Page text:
Author(s): Ciccone G, Mirabelli D, Levis A, Gavarotti P, RegeCambrin G, , Ciccone G, Mirabelli D, Levis A, Gavarotti P, RegeCambrin G,
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Abstract We conducted a case control study of 50 acute myeloid leukemias (AML), 17 chronic myeloid leukemias (CML), 19 myelodysplastic syndromes (MDS), and 246 controls. The cases were classified according to the French-American-British (FAB) classification, and chromosome aberrations were recorded according to the International System for Human Cytogenetic Nomenclature. Exposure to suspected leukemogenic agents was assessed blindly by an industrial hygienist. Increased risks were noted for mechanics, welders, electricians, and drivers among men and among farmers and textile workers among women. Increased SMRs for leukemias in a census-based cohort study conducted in the same area (Torino) were previously reported for electricians and drivers among men and for textile workers among women. We detected nonstatistically significant increased relative risks for exposure to benzene (odds ratio, OR = 1.7), petrol refining products (1.9), polycyclic aromatic hydrocarbons (1.7), and electromagnetic fields (1.6) in men; in women, a statistically significant association with exposure to pesticides was detected [OR = 4.4; 95\% confidence interval (CI) 1.7-11.5]. Although exposure to pesticides was confined to AML, MDS cases included a high proportion of subjects exposed to benzene and electromagnetic fields. No particular histologic subtype of AML was associated with chemical exposures except for that of pesticides with the M4 category. Chromosome aberrations were not associated with chemical exposures (OR = 1.0), but a nonstatistically significant excess was noted in association with electromagnetic fields (OR = 2.1).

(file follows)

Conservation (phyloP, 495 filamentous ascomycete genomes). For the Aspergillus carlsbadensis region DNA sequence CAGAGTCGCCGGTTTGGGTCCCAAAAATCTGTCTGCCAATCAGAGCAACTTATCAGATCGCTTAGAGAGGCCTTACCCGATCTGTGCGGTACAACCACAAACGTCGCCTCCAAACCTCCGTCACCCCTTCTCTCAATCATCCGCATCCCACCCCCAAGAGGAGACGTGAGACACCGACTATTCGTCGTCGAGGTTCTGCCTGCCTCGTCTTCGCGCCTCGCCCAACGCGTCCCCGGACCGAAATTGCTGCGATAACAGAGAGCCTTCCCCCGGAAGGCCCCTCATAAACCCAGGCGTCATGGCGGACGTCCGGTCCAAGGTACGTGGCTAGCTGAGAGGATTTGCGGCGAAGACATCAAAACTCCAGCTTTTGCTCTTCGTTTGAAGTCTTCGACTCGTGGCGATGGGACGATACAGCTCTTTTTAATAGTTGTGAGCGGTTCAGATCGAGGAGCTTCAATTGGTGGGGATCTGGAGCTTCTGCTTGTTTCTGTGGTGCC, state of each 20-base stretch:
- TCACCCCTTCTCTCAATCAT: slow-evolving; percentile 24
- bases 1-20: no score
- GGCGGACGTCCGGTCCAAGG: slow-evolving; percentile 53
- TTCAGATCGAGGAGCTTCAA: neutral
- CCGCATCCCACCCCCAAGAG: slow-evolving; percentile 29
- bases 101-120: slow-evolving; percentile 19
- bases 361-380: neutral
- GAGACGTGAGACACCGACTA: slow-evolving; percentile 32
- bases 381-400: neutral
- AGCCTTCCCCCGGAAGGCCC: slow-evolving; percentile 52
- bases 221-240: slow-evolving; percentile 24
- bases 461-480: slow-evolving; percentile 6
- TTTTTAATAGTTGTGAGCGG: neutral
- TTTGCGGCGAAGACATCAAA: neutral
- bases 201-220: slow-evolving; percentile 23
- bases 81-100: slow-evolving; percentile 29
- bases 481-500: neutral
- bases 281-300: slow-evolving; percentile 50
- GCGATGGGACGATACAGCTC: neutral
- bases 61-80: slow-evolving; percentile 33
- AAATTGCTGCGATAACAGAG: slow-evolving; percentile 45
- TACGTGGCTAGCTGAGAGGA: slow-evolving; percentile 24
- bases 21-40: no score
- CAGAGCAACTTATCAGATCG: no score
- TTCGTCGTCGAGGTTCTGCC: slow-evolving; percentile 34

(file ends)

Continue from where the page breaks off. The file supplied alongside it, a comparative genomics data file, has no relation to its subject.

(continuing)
This article was published in Cancer Genet Cytogenet
and referenced in Advanced Practices in Nursing